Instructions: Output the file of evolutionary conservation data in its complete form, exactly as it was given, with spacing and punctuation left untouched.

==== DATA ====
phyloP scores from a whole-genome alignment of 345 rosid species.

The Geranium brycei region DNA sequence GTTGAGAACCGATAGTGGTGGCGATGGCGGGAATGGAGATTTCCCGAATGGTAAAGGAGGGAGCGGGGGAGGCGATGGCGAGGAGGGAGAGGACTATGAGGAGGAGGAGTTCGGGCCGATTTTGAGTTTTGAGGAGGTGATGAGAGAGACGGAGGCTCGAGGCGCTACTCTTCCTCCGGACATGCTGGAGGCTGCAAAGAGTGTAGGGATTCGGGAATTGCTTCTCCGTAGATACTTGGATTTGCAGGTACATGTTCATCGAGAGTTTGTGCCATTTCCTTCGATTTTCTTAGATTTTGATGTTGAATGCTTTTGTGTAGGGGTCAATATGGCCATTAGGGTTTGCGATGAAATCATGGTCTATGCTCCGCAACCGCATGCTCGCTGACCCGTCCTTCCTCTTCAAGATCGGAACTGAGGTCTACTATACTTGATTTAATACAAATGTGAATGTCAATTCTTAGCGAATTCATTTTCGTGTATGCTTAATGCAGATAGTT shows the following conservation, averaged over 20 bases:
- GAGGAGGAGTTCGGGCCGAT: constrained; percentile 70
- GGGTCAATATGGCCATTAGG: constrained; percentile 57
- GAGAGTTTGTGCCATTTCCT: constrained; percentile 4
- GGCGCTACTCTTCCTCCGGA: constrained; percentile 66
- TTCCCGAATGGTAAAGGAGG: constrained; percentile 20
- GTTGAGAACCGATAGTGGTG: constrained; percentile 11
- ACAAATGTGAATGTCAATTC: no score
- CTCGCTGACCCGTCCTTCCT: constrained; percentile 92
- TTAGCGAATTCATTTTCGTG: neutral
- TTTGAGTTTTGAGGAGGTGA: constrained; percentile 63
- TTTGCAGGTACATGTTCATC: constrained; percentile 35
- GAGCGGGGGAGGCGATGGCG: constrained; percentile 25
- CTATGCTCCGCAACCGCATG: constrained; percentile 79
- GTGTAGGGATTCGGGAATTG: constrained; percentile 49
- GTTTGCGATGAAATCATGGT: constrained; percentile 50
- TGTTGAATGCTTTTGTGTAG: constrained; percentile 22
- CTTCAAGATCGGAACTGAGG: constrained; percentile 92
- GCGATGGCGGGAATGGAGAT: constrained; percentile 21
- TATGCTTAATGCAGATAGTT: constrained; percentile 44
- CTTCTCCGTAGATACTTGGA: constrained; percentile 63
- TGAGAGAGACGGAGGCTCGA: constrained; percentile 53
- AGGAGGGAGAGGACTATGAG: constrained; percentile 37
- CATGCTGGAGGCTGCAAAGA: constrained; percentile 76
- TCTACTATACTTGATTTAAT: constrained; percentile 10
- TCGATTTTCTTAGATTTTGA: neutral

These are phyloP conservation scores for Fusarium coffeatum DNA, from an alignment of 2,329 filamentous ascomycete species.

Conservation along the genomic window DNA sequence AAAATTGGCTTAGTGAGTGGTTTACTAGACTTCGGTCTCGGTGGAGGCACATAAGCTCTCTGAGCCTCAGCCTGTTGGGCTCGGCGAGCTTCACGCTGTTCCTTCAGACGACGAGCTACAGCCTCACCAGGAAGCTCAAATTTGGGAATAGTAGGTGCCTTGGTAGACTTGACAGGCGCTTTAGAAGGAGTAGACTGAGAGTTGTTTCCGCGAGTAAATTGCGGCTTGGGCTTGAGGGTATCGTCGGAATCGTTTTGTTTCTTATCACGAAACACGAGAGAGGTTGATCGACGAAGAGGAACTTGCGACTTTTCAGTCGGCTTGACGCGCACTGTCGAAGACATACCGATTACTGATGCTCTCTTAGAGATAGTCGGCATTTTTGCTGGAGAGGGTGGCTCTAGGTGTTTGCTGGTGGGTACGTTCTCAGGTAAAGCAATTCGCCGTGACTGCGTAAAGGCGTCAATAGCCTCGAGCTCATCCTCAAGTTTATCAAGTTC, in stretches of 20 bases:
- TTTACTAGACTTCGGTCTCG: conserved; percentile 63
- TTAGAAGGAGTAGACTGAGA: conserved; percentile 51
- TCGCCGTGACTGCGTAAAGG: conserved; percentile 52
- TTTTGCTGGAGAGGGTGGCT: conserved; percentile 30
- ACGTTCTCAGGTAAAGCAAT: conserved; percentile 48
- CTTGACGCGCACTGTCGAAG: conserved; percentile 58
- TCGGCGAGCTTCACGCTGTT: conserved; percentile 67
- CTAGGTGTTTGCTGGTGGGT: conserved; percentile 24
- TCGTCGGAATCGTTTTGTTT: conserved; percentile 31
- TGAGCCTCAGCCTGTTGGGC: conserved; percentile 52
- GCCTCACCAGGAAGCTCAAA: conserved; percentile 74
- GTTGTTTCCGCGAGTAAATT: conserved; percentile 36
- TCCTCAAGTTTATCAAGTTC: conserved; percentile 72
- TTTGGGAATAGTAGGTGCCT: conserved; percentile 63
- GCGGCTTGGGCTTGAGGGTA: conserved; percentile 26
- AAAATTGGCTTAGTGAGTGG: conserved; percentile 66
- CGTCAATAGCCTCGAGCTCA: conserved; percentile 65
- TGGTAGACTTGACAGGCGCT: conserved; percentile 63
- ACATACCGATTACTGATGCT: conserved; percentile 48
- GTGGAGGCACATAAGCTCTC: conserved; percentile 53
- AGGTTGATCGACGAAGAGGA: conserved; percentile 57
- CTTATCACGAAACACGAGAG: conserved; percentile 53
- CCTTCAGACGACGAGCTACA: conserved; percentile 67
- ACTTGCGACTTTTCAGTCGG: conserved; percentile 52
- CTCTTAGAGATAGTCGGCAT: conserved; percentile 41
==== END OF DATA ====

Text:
phyloP scores from a whole-genome alignment of 345 rosid species.

The Geranium brycei region DNA sequence GTTGAGAACCGATAGTGGTGGCGATGGCGGGAATGGAGATTTCCCGAATGGTAAAGGAGGGAGCGGGGGAGGCGATGGCGAGGAGGGAGAGGACTATGAGGAGGAGGAGTTCGGGCCGATTTTGAGTTTTGAGGAGGTGATGAGAGAGACGGAGGCTCGAGGCGCTACTCTTCCTCCGGACATGCTGGAGGCTGCAAAGAGTGTAGGGATTCGGGAATTGCTTCTCCGTAGATACTTGGATTTGCAGGTACATGTTCATCGAGAGTTTGTGCCATTTCCTTCGATTTTCTTAGATTTTGATGTTGAATGCTTTTGTGTAGGGGTCAATATGGCCATTAGGGTTTGCGATGAAATCATGGTCTATGCTCCGCAACCGCATGCTCGCTGACCCGTCCTTCCTCTTCAAGATCGGAACTGAGGTCTACTATACTTGATTTAATACAAATGTGAATGTCAATTCTTAGCGAATTCATTTTCGTGTATGCTTAATGCAGATAGTT shows the following conservation, averaged over 20 bases:
- GAGGAGGAGTTCGGGCCGAT: constrained; percentile 70
- GGGTCAATATGGCCATTAGG: constrained; percentile 57
- GAGAGTTTGTGCCATTTCCT: constrained; percentile 4
- GGCGCTACTCTTCCTCCGGA: constrained; percentile 66
- TTCCCGAATGGTAAAGGAGG: constrained; percentile 20
- GTTGAGAACCGATAGTGGTG: constrained; percentile 11
- ACAAATGTGAATGTCAATTC: no score
- CTCGCTGACCCGTCCTTCCT: constrained; percentile 92
- TTAGCGAATTCATTTTCGTG: neutral
- TTTGAGTTTTGAGGAGGTGA: constrained; percentile 63
- TTTGCAGGTACATGTTCATC: constrained; percentile 35
- GAGCGGGGGAGGCGATGGCG: constrained; percentile 25
- CTATGCTCCGCAACCGCATG: constrained; percentile 79
- GTGTAGGGATTCGGGAATTG: constrained; percentile 49
- GTTTGCGATGAAATCATGGT: constrained; percentile 50
- TGTTGAATGCTTTTGTGTAG: constrained; percentile 22
- CTTCAAGATCGGAACTGAGG: constrained; percentile 92
- GCGATGGCGGGAATGGAGAT: constrained; percentile 21
- TATGCTTAATGCAGATAGTT: constrained; percentile 44
- CTTCTCCGTAGATACTTGGA: constrained; percentile 63
- TGAGAGAGACGGAGGCTCGA: constrained; percentile 53
- AGGAGGGAGAGGACTATGAG: constrained; percentile 37
- CATGCTGGAGGCTGCAAAGA: constrained; percentile 76
- TCTACTATACTTGATTTAAT: constrained; percentile 10
- TCGATTTTCTTAGATTTTGA: neutral

These are phyloP conservation scores for Fusarium coffeatum DNA, from an alignment of 2,329 filamentous ascomycete species.

Conservation along the genomic window DNA sequence AAAATTGGCTTAGTGAGTGGTTTACTAGACTTCGGTCTCGGTGGAGGCACATAAGCTCTCTGAGCCTCAGCCTGTTGGGCTCGGCGAGCTTCACGCTGTTCCTTCAGACGACGAGCTACAGCCTCACCAGGAAGCTCAAATTTGGGAATAGTAGGTGCCTTGGTAGACTTGACAGGCGCTTTAGAAGGAGTAGACTGAGAGTTGTTTCCGCGAGTAAATTGCGGCTTGGGCTTGAGGGTATCGTCGGAATCGTTTTGTTTCTTATCACGAAACACGAGAGAGGTTGATCGACGAAGAGGAACTTGCGACTTTTCAGTCGGCTTGACGCGCACTGTCGAAGACATACCGATTACTGATGCTCTCTTAGAGATAGTCGGCATTTTTGCTGGAGAGGGTGGCTCTAGGTGTTTGCTGGTGGGTACGTTCTCAGGTAAAGCAATTCGCCGTGACTGCGTAAAGGCGTCAATAGCCTCGAGCTCATCCTCAAGTTTATCAAGTTC, in stretches of 20 bases:
- TTTACTAGACTTCGGTCTCG: conserved; percentile 63
- TTAGAAGGAGTAGACTGAGA: conserved; percentile 51
- TCGCCGTGACTGCGTAAAGG: conserved; percentile 52
- TTTTGCTGGAGAGGGTGGCT: conserved; percentile 30
- ACGTTCTCAGGTAAAGCAAT: conserved; percentile 48
- CTTGACGCGCACTGTCGAAG: conserved; percentile 58
- TCGGCGAGCTTCACGCTGTT: conserved; percentile 67
- CTAGGTGTTTGCTGGTGGGT: conserved; percentile 24
- TCGTCGGAATCGTTTTGTTT: conserved; percentile 31
- TGAGCCTCAGCCTGTTGGGC: conserved; percentile 52
- GCCTCACCAGGAAGCTCAAA: conserved; percentile 74
- GTTGTTTCCGCGAGTAAATT: conserved; percentile 36
- TCCTCAAGTTTATCAAGTTC: conserved; percentile 72
- TTTGGGAATAGTAGGTGCCT: conserved; percentile 63
- GCGGCTTGGGCTTGAGGGTA: conserved; percentile 26
- AAAATTGGCTTAGTGAGTGG: conserved; percentile 66
- CGTCAATAGCCTCGAGCTCA: conserved; percentile 65
- TGGTAGACTTGACAGGCGCT: conserved; percentile 63
- ACATACCGATTACTGATGCT: conserved; percentile 48
- GTGGAGGCACATAAGCTCTC: conserved; percentile 53
- AGGTTGATCGACGAAGAGGA: conserved; percentile 57
- CTTATCACGAAACACGAGAG: conserved; percentile 53
- CCTTCAGACGACGAGCTACA: conserved; percentile 67
- ACTTGCGACTTTTCAGTCGG: conserved; percentile 52
- CTCTTAGAGATAGTCGGCAT: conserved; percentile 41